Autism and Respite Care in Texas: A Call to Action

respite care in texas

How to access respite care in Texas?

Today, in just 25 minutes, Charlie displayed everything I’ve been trying to convey to the necessary authorities regarding his extreme and dangerous behaviors—aggression, spitting, self-injury, and pica.

Here, services are scarce, and the waiting lists for respite care in Texas are decades long. Recently, I received a letter stating it would be an additional 15 years before Charlie made it to the top of the list.

There’s a way to access services earlier through a “diversion spot,” reserved for the most extreme cases—kids in crises at risk of institutionalization.

Charlie has been in crisis for almost a year, and today marked one of the final steps in the process of accessing respite care—he had to go through another intellectual disability assessment.

DID – Determination of Intellectual Disability Appointment to access respite care in Texas

We arrived at the appointment a bit early, and Charlie was agitated in the waiting room, hitting me and spitting everywhere. I moved to a chair across from him to avoid getting hit, and he seemed to calm down momentarily. (Picture)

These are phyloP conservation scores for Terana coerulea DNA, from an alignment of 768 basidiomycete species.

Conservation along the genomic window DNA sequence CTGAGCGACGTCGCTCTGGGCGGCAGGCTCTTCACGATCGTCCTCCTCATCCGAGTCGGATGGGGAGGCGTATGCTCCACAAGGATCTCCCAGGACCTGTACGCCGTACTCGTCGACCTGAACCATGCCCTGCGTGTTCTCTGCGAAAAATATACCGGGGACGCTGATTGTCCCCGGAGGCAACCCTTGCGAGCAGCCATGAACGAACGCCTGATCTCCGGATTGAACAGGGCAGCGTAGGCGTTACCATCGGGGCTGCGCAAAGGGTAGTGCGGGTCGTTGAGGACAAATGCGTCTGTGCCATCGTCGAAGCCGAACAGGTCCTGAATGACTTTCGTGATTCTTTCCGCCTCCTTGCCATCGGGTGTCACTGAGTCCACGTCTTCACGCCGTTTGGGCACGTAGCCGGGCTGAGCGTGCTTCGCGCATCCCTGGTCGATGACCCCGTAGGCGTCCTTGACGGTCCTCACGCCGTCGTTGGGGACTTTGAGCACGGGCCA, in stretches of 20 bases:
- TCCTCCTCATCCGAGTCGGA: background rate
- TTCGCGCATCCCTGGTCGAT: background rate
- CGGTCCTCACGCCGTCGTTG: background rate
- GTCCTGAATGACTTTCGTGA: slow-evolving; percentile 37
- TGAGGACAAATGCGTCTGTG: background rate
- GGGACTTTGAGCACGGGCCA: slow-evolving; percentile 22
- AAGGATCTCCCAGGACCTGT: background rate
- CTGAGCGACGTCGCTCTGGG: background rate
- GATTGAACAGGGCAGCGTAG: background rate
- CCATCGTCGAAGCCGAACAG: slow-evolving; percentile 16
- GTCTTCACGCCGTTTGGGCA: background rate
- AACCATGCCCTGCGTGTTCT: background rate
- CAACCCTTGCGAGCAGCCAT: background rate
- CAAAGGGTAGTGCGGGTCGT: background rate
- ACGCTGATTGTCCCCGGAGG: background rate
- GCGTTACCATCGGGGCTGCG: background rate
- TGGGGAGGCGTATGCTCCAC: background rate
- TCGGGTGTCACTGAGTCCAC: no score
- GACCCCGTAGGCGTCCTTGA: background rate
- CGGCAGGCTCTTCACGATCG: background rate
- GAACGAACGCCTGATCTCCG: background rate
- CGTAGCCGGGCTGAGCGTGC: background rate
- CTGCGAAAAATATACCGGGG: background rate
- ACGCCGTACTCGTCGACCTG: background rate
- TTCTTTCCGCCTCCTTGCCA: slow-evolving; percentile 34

When his name was called, we walked to the evaluation room. Charlie continued spitting and hit me again as soon as he sat down. The psychologist remained composed as Charlie answered questions incorrectly and continued his behaviors.

As the evaluation progressed, Charlie became more agitated, hitting me harder and spitting while rubbing it over the table, his clothes and my body… I offered to clean up, but the psychologist said she would disinfect everything after we left.

Aggression, self-injurious behaviors, and spitting

At one point, Charlie hit me so hard that I let out a “Ouch! That hurt!”. The psychologist stayed unfazed.

A few seconds later, Charlie got up and with SpiderMan dexterity grabbed a post-it sitting in front of the psychologist, his favorite pica item. I managed to get the Post-it back before he could eat it, which only increased his frustration.

At that point, he started hurting himself and alternating between screams and big gobs of spit that I had to wipe off my face.

Leaving the appointment, I felt a mix of emotions—relief that they witnessed Charlie’s behaviors firsthand, but also defeated, hopeless, and terrified for the future.

We need help, and we need it now.

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